But it doesn't stop there...
Since a whistling E string often cannot be solved by a single adjustment, your luthier will be able to do several things to address the problem. For example, he can make adjustments to the bridge, the sound post of the instrument, the string grooves, tailpiece, fine tuners... Some adjustments will just make the problem worse, others might be a miracle solution for your instrument.
Practice makes perfect
Let's assume: you have a perfectly adjusted instrument and you feel better in sound and feel with an untwisted E string. The risk of whistling is very limited but still present. What can you do with your playing technique to get the string to your liking?
When you put your bow on the string and you start a new note from standstill, you will very rarely get a whistling E string as a reaction. However, in the case that your bow is in motion - e.g. when playing chords or string changes from the lower strings in the same region - and touches the E string from a certain speed, the conditions for the torsional vibration become very favourable. By slowing down your bow a bit and at the same time increasing the weight from your arm when arriving on the E string, you can counteract this effect. Normally this is a technique that is not very popular. An increased speed goes together with an increased pressure, we learn in the first violin lessons...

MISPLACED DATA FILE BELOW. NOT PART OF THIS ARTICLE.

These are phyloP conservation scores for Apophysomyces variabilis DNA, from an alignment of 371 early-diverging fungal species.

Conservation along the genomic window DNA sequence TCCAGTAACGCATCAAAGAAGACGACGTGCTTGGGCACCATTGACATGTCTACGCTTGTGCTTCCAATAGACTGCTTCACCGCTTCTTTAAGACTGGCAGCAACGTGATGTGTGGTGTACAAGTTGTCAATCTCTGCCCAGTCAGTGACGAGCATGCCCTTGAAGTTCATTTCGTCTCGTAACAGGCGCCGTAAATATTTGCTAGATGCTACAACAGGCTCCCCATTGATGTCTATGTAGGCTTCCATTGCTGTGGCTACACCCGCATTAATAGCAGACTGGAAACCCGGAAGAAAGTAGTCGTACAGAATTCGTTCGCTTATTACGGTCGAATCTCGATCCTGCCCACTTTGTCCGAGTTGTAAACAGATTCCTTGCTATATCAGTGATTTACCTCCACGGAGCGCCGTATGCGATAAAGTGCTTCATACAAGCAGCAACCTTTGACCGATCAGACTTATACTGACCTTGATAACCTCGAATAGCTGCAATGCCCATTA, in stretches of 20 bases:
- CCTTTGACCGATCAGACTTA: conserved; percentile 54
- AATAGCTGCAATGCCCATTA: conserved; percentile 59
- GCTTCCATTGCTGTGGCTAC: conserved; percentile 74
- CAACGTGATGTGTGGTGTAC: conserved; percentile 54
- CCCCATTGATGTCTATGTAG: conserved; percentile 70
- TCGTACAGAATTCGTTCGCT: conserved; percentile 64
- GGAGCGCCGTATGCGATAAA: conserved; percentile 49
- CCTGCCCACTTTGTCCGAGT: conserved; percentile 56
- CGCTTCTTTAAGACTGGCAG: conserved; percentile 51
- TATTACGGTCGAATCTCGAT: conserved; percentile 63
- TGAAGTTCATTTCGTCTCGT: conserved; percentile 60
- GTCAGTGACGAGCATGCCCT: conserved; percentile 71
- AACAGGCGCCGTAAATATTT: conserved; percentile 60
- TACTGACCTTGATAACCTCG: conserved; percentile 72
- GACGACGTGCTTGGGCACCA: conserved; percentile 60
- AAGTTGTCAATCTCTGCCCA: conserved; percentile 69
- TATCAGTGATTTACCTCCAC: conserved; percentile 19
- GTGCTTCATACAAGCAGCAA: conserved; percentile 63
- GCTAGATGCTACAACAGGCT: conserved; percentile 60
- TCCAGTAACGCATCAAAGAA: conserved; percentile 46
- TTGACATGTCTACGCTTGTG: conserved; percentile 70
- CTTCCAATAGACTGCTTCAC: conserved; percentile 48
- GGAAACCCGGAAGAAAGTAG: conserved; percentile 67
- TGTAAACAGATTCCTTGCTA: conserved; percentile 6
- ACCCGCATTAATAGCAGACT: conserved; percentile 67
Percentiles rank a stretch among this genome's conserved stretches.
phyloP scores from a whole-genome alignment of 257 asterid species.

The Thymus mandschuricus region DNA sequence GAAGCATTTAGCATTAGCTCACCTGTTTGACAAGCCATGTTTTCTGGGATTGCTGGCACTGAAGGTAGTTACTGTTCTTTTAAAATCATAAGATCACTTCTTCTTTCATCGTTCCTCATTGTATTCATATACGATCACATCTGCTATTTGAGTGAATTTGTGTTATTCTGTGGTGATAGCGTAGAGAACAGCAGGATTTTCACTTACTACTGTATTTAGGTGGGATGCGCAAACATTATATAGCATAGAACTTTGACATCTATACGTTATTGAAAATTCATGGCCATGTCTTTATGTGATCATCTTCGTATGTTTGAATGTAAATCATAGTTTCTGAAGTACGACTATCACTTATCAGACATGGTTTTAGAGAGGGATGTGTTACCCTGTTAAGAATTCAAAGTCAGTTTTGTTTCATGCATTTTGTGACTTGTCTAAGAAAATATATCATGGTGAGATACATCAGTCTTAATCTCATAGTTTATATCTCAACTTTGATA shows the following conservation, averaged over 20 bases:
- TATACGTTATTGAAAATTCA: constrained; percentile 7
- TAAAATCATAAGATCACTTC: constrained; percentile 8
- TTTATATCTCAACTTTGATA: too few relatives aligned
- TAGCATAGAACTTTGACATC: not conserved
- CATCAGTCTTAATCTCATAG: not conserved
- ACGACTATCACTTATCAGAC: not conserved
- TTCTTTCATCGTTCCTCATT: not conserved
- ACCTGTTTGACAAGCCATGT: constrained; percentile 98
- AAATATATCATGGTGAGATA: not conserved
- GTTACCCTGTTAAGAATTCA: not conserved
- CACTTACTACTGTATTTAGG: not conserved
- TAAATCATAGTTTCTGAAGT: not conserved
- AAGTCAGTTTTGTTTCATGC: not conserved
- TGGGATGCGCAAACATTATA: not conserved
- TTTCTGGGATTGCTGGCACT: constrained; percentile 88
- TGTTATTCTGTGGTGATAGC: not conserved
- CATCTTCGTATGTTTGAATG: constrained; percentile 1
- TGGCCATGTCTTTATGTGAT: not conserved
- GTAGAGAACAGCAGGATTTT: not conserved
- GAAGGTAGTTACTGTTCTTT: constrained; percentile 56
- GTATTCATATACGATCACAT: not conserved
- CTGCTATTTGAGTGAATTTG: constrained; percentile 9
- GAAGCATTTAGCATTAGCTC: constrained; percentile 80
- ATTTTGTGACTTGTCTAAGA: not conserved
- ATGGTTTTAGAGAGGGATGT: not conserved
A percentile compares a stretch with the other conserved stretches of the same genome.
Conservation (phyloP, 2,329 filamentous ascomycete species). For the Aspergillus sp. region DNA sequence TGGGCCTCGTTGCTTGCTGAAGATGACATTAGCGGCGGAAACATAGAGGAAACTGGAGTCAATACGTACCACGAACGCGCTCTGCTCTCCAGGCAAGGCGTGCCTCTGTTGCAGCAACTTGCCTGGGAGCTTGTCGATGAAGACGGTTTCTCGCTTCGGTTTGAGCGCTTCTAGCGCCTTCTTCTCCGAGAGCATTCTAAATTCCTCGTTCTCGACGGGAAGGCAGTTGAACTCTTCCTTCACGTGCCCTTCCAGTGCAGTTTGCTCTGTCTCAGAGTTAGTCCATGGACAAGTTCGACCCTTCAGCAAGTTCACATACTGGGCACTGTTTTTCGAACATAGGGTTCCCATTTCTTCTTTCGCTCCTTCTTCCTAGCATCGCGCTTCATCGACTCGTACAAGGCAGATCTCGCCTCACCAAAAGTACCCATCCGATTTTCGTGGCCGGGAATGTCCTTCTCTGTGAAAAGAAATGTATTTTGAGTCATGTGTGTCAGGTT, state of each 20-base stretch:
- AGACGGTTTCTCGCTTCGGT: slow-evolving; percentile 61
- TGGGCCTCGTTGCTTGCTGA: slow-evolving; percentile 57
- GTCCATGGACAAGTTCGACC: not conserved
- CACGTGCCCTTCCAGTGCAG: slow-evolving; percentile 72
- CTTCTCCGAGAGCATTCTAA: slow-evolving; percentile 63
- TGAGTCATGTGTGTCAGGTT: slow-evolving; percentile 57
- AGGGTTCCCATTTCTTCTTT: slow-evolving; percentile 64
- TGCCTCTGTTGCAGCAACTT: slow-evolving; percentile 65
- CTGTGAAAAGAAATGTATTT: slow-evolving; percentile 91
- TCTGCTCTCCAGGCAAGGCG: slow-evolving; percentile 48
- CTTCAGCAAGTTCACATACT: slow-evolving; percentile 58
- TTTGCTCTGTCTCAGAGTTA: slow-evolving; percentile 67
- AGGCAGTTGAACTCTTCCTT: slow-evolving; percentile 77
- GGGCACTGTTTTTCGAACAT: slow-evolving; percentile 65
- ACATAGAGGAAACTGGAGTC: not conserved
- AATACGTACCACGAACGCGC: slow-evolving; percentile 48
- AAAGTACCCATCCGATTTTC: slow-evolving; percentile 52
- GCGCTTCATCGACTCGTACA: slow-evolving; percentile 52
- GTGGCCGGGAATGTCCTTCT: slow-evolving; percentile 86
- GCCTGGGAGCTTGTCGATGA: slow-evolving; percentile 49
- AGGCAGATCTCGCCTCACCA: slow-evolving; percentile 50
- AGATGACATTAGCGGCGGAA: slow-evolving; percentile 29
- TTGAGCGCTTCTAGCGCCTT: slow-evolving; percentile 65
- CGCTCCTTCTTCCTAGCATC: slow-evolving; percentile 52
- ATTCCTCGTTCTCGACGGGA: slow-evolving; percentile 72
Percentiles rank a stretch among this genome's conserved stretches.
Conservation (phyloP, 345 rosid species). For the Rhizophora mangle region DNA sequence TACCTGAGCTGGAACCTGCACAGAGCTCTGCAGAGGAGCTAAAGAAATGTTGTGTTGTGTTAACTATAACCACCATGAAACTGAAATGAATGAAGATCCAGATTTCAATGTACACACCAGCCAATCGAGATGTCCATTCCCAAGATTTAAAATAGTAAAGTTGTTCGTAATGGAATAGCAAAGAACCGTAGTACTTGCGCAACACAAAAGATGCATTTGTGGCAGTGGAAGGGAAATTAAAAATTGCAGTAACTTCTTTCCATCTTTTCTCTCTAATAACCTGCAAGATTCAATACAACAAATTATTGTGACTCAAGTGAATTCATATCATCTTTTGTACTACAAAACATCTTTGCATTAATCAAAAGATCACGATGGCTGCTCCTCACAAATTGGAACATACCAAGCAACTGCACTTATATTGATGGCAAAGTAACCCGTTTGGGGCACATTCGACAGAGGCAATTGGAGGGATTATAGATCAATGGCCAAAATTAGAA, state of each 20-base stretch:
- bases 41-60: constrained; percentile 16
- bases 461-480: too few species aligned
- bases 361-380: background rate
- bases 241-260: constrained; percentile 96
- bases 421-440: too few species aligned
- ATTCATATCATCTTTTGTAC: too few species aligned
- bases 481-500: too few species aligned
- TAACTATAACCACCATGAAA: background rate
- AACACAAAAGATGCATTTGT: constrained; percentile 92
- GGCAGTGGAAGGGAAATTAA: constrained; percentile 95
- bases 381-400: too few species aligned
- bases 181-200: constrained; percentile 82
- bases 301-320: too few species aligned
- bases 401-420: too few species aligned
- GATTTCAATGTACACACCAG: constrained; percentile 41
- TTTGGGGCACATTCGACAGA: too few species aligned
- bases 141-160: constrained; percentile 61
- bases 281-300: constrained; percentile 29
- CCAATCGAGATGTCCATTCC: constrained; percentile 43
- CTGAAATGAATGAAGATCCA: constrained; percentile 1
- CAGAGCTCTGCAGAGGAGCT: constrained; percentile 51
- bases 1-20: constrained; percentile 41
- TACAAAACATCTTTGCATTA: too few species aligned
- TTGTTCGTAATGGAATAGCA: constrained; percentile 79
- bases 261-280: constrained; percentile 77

But for this particular problem, the counterintuitive can be one of the solutions. Musically, the result will be different, but better this than a disturbing, whistling E string, no? Having said that, often violinists are very careful when playing the E string and start transferring far too little pressure to the string. But to the same extent as great aggressiveness, being too hesitant can cause the unwanted effect...
The third element mentioned above is the contact point. By bringing the bow closer to the bridge on the E string, we give the string less 'room' to proceed to the unwanted torsional vibration.
Furthermore, you can experiment with other factors that affect bowing: hair tilt, the angle of your bow hair on the strings, the degree to which you tilt your violin, ...
If you have found other solutions yourself, please let us know! The violinist community will be grateful :)